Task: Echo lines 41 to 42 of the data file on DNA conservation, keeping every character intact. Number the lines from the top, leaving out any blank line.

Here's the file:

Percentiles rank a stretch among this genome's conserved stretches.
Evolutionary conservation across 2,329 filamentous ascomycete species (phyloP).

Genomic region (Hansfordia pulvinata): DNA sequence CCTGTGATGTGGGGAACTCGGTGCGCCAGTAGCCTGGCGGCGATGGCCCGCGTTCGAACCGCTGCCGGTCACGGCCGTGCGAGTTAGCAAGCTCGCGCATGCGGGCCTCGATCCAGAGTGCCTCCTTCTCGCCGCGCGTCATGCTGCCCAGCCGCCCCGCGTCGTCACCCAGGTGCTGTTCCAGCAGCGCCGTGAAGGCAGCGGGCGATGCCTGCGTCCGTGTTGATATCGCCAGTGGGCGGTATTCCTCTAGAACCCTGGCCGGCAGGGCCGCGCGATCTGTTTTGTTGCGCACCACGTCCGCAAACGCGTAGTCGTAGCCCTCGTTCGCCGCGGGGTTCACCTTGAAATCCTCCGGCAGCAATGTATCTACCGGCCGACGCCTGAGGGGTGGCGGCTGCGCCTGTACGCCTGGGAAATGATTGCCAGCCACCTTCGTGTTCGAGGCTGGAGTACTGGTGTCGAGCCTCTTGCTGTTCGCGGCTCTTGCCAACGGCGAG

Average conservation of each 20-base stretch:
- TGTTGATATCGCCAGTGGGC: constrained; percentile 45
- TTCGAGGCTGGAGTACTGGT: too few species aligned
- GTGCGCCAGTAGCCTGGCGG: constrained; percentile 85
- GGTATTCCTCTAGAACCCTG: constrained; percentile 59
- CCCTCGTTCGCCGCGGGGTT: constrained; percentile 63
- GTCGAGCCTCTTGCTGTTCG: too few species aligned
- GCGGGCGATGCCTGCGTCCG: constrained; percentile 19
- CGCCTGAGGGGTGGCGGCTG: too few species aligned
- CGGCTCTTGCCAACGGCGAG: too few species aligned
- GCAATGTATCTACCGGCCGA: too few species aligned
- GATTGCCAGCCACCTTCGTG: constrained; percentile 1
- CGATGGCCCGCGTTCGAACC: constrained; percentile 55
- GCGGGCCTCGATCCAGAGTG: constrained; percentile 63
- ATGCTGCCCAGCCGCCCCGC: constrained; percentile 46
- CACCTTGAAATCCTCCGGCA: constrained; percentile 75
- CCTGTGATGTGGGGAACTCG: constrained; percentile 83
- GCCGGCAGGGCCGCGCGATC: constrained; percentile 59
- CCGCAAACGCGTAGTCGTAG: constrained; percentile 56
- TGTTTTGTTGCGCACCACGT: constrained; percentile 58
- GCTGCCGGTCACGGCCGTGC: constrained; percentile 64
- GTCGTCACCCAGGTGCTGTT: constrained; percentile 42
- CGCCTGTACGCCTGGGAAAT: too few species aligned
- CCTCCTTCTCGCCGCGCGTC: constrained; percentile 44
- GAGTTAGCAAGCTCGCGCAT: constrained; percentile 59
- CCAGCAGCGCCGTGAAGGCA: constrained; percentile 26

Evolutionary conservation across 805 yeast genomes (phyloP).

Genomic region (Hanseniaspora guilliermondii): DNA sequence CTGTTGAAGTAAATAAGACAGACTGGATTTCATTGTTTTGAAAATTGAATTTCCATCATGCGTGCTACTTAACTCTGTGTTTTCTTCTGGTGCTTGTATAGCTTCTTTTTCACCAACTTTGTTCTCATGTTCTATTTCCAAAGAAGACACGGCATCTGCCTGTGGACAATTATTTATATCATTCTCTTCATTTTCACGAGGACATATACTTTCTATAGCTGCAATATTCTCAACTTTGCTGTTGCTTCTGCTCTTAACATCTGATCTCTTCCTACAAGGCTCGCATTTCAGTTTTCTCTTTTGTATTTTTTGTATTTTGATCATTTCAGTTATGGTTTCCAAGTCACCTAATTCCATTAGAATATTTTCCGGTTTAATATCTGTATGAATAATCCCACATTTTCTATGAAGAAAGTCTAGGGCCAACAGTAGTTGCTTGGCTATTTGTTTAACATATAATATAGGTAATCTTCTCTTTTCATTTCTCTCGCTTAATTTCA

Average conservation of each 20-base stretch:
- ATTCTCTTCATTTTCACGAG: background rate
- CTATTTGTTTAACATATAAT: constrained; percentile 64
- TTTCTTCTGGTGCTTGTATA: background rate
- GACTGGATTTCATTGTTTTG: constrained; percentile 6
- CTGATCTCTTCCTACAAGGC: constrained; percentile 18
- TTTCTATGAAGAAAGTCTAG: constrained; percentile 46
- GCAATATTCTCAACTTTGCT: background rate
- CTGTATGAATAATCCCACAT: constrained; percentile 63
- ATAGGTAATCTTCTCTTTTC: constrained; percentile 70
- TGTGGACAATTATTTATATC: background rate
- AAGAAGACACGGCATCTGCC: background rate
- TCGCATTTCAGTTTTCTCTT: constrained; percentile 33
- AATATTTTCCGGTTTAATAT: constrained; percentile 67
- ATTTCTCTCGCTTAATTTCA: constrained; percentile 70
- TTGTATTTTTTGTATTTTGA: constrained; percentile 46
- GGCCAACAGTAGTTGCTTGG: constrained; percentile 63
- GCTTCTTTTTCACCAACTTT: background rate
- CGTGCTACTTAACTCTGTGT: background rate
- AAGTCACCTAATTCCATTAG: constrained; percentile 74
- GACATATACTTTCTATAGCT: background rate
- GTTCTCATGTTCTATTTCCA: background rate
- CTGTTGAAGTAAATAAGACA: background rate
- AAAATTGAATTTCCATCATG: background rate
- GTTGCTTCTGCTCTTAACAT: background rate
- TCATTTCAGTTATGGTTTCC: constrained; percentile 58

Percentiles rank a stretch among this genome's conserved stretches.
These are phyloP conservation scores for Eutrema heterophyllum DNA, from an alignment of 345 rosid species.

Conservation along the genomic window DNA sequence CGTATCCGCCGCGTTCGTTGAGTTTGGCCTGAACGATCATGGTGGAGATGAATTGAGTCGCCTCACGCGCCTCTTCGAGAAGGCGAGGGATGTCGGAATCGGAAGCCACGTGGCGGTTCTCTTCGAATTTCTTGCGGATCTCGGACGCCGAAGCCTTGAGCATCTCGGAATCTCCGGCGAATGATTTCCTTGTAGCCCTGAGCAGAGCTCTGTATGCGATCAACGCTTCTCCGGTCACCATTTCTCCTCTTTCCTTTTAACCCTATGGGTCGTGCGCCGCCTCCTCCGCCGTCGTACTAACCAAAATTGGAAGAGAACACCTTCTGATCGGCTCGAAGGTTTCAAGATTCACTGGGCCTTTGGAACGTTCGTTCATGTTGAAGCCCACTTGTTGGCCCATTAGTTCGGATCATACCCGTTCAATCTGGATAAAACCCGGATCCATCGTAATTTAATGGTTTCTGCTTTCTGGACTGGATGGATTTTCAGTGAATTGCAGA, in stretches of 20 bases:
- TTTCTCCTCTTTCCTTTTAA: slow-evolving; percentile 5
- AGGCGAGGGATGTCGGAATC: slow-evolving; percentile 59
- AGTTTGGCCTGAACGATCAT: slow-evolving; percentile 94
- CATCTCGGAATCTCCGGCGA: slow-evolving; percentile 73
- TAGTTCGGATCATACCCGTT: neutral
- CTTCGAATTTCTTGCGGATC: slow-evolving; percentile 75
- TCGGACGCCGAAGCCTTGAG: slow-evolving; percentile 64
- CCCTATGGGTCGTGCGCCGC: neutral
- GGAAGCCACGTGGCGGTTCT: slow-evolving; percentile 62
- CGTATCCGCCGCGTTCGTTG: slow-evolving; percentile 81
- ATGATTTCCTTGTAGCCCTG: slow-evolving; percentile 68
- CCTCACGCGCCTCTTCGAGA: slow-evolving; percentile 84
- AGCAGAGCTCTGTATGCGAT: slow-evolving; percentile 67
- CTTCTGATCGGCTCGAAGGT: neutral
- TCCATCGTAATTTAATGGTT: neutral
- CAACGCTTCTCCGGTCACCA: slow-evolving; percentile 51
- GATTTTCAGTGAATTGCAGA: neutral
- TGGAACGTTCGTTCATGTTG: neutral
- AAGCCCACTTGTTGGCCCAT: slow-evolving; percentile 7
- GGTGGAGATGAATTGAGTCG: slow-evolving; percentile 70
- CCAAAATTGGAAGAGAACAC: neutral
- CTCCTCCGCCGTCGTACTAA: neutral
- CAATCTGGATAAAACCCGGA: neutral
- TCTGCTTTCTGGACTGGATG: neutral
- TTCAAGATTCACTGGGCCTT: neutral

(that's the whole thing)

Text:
- ATAGGTAATCTTCTCTTTTC: constrained; percentile 70
- TGTGGACAATTATTTATATC: background rate